by HAT Volunteer Meg Lovett
The first phase of HAT’s Western Screech Owl Stewardship Project is complete!
HAT’s Western Owl Screech Project is focused on monitoring and providing habitats for the native species. Unfortunately, this owl is under threat due to severe habitat loss and increased populations of their main predators, i.e. the Barred Owl.
As a new addition to the HAT team, I tagged along with a seasoned expert in wildlife biology and long-time HAT volunteer, Ben, to visit 11 properties around the Greater Victoria Region to clean up the 80 or so installed nest boxes for the upcoming breeding season. Together we trekked – and at times stumbled – through the second growth forest, ladder and GPS in hand, to locate the boxes. Most of the boxes we found had been providing occupancy to our other local residents such as squirrels or northern flickers, who had left them full of all sorts of debris. Unfortunately for them, we cleaned out their nests and put down new, dry shavings in hopes of attracting the Western Screech Owls with a comfortable and safe place to nest. Furthermore, for each box, we recorded observations such as the condition of the box, the signs of use and the level of noise surrounding the box. Now that the boxes are ready for nesting, we will check back in about a month’s time to see if the owls have taken to the boxes for their breeding season of mid-March to mid-May.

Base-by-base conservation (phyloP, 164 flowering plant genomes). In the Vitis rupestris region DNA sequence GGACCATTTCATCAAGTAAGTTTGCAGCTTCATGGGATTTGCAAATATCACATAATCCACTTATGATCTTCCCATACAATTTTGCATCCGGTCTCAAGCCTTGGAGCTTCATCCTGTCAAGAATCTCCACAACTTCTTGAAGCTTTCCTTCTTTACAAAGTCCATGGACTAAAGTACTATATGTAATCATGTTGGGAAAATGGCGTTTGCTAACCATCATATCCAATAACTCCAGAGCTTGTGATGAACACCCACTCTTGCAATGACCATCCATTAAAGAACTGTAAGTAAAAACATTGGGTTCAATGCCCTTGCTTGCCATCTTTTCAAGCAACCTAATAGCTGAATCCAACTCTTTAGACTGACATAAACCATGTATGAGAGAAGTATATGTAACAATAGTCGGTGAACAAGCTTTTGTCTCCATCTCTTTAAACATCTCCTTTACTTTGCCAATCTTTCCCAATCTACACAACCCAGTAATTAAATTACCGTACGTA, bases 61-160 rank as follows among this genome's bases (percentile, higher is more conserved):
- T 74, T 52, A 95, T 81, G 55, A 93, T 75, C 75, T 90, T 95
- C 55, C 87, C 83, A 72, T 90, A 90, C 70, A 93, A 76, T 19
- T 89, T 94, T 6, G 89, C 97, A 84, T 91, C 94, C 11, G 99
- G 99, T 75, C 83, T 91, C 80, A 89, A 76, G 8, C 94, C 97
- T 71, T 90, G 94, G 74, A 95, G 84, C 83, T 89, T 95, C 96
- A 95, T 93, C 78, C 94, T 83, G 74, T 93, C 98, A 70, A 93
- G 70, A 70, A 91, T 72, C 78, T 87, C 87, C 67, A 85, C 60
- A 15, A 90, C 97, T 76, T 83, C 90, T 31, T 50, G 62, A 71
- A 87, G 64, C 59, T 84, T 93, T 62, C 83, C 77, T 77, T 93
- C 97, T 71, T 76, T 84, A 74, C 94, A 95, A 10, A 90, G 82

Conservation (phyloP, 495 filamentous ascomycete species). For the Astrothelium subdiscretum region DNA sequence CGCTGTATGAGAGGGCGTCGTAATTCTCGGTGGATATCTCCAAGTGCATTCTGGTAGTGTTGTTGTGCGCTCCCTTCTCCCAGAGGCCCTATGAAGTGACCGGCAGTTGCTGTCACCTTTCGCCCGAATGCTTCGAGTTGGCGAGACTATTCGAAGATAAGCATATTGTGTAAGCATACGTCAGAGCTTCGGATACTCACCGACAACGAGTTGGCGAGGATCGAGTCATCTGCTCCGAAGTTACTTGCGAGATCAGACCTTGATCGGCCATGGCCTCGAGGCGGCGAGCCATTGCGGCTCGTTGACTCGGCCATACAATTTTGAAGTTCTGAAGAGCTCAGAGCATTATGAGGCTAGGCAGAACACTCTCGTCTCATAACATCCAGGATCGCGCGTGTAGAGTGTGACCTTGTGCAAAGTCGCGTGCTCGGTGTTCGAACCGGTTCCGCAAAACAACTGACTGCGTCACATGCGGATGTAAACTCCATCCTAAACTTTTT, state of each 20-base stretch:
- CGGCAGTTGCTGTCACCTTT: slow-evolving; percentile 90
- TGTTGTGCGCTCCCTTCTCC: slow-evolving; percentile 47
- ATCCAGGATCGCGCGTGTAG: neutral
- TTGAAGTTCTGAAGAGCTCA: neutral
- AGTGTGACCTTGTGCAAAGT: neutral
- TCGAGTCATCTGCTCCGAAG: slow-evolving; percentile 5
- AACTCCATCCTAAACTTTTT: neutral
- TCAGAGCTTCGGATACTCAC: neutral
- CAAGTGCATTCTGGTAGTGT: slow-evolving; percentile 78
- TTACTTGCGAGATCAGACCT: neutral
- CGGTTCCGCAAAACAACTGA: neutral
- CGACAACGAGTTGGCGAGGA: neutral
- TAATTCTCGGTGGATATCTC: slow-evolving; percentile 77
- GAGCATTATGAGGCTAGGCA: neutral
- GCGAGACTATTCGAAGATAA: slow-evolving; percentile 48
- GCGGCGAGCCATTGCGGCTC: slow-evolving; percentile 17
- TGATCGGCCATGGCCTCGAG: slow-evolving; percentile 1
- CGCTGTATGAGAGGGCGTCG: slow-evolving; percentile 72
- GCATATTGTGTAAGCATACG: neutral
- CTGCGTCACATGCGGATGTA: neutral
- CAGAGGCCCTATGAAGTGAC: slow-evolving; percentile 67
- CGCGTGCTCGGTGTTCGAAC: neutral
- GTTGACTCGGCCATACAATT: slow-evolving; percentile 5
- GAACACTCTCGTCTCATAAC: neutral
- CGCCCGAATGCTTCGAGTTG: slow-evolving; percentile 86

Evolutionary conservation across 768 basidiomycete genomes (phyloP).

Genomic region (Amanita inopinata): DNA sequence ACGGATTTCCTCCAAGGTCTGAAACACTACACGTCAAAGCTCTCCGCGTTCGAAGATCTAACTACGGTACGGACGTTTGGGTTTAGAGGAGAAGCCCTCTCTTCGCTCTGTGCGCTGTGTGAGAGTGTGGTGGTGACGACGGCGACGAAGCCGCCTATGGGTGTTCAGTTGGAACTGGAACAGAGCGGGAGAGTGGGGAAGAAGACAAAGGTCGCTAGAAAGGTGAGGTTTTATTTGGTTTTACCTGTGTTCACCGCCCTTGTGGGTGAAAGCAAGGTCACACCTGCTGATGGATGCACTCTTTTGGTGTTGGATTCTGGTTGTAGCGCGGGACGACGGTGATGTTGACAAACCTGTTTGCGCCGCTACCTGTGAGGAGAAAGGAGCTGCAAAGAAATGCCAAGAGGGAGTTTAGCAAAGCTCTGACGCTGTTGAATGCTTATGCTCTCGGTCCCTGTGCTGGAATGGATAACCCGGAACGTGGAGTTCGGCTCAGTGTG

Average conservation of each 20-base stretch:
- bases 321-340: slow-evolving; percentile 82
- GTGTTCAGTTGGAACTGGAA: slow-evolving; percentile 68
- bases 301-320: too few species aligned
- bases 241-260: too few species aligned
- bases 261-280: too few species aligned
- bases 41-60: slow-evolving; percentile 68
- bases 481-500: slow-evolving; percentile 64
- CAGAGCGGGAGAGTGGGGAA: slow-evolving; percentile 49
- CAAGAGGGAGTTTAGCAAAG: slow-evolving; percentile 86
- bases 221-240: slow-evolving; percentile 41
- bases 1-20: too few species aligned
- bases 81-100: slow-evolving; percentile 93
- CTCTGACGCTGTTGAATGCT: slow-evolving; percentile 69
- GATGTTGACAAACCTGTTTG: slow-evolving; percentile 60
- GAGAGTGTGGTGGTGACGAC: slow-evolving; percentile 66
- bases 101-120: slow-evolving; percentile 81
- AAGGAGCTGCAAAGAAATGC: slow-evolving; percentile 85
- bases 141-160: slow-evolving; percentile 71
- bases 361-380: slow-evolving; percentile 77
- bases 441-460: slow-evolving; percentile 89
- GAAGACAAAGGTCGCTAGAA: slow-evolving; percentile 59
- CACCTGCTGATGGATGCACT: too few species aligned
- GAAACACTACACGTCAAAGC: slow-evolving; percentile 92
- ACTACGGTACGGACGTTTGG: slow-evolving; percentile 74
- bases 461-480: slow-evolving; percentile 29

Having previously known little to nothing about owls in general, let alone the Western Screech Owl, I have now found myself becoming very passionate about the conservation of these little owls and have been able to learn so much over the past few weeks. At HAT, we will all be keeping our fingers crossed to hopefully share the same good news as last year in finding chicks in some of the nest boxes!
HAT would like to thank the property owners for their involvement with the Western Screech Owl Project.
Additionally, if you think you have may have heard the distinctive “bouncing ball, whistling hoot” of a Western Screech Owl, please contact HAT at 250-995-2428 as it would greatly help in our efforts!